CASTRO: Well, look, I’m not going to address what other people are talking about. What I can tell you is what I believe. What I believe is that –
That China -- what I think is that China is a competitor, that right now, it’s forging alliances in places like Africa and Latin America, making investments in those countries. And that means that we need to be smart about forging our own alliances.
I can say, for instance, that I believe if I were elected president, that I would have a unique and unprecedented opportunity to forge a stronger relationship with Mexico and with Latin America that would benefit us in the long run, both in terms of security and economic development. And to also focus on the Pacific region, to make sure we are doing that as we understand both the challenges and the opportunities of the 21st century.
So, yes. I think that China's a competitor. That we have to have smart policy around.
MACCALLUM: Take a look at Iran. Obviously, big news today. With regard to that, Secretary Pompeo saying that he believes that they were behind two attacks on two tankers. There were another two tankers that were attacked in recent weeks, also the attack at the Saudi Arabia airport with a missile strike.
Put yourself in the Oval Office today on this day, June 13th. You are looking at the situation. As president, how do you respond, how do you deescalate what's going on here, and not risk a war?
CASTRO: Well, and I think in your question, that you hit right on what we have to do, which is to work to deescalate situations like this, to avert a war.
The issue that I have with this administration is that they seem to be hell-bent on moving us toward a war with Iran. And the first step of that was withdrawing from the Iran nuclear agreement. The Iran nuclear agreement was the best, strongest agreement that we had to make sure that a country did not develop a capacity to launch a nuclear weapon.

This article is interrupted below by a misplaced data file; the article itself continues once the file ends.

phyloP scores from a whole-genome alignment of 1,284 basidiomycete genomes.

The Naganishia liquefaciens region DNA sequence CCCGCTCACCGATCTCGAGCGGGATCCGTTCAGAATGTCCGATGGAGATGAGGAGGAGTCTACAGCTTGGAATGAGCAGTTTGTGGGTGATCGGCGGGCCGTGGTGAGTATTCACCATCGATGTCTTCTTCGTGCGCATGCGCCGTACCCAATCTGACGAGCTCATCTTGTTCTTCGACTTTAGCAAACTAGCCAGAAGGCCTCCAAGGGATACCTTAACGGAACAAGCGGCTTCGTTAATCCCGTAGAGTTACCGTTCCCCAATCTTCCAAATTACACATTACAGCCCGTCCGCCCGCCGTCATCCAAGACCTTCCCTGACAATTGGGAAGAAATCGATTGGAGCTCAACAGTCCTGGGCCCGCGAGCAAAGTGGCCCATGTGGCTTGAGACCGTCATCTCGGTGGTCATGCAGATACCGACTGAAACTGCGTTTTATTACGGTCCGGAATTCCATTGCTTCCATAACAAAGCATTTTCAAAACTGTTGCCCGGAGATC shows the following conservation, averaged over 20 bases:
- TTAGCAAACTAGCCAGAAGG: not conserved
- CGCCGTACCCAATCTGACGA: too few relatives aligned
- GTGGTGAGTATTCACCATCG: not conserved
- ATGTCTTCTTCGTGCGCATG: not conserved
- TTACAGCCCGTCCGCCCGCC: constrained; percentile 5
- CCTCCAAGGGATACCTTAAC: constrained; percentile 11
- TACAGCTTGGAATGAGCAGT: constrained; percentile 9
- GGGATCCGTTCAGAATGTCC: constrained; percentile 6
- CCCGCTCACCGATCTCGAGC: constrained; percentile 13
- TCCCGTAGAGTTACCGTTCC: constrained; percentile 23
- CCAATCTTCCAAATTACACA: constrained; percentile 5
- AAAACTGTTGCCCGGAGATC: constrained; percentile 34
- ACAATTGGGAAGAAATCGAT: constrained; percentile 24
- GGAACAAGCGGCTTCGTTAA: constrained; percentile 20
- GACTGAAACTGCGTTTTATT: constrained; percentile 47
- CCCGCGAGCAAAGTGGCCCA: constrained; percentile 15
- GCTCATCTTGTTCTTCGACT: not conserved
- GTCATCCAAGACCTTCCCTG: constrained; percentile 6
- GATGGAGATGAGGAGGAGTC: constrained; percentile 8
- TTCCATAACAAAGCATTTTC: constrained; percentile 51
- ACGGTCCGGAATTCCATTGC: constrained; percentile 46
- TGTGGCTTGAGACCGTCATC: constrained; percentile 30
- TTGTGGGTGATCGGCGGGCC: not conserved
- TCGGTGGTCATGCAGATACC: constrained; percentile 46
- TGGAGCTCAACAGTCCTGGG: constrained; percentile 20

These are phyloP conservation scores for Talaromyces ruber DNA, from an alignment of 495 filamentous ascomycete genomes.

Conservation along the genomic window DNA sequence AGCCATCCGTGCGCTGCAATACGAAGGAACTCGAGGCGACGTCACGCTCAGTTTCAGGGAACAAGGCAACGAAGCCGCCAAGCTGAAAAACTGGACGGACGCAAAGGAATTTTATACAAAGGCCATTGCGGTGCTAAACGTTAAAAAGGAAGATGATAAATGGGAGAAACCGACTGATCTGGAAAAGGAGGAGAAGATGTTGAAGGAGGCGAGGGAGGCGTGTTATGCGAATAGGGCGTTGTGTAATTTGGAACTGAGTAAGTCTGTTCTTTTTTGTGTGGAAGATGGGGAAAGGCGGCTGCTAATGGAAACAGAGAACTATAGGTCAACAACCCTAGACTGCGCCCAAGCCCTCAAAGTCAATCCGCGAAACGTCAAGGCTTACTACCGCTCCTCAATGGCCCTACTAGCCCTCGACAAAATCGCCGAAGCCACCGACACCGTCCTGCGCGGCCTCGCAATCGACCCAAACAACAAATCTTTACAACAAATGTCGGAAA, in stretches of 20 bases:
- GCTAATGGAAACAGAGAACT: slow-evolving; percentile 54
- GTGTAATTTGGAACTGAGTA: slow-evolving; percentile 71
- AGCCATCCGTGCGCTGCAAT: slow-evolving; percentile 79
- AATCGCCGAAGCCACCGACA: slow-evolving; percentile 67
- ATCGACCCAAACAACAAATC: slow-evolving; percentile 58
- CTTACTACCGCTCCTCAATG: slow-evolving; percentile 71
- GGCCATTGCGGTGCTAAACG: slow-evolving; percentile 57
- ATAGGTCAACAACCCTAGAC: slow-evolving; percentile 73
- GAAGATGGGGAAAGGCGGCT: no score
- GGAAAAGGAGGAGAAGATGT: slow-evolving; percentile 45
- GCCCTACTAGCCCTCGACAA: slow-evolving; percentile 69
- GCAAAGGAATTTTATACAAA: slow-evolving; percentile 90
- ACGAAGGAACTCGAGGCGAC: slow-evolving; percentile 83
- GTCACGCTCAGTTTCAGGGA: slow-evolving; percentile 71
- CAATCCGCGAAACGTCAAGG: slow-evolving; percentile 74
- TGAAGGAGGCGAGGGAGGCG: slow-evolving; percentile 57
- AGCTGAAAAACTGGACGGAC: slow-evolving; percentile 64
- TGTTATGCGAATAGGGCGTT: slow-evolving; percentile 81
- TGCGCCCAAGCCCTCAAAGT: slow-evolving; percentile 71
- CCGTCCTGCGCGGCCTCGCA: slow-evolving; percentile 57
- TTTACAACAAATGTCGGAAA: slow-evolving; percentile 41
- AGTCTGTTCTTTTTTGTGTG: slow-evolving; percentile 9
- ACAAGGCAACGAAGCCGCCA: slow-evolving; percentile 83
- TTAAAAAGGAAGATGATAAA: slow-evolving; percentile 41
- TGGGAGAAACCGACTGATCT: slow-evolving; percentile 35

And instead of embracing that and making sure, as all of the intelligence agencies said, that Iran continued to abide by the terms of the agreement, this president haphazardly came in and said, you know what, we’re going to throw that out the window.
That makes the situation in Iran less stable. It makes it more likely that we're going to get into conflict, which I don't believe in. And it sends a signal to the rest of the world, including places like North Korea, that even if we engage in diplomatic efforts and move towards some sort of agreement that would keep them from developing further their nuclear capacity, that we’re going to honor it.
MACCALLUM: But my question is, what would you do today, given what’s going on?
BAIER: Yes, the intelligence agencies come in.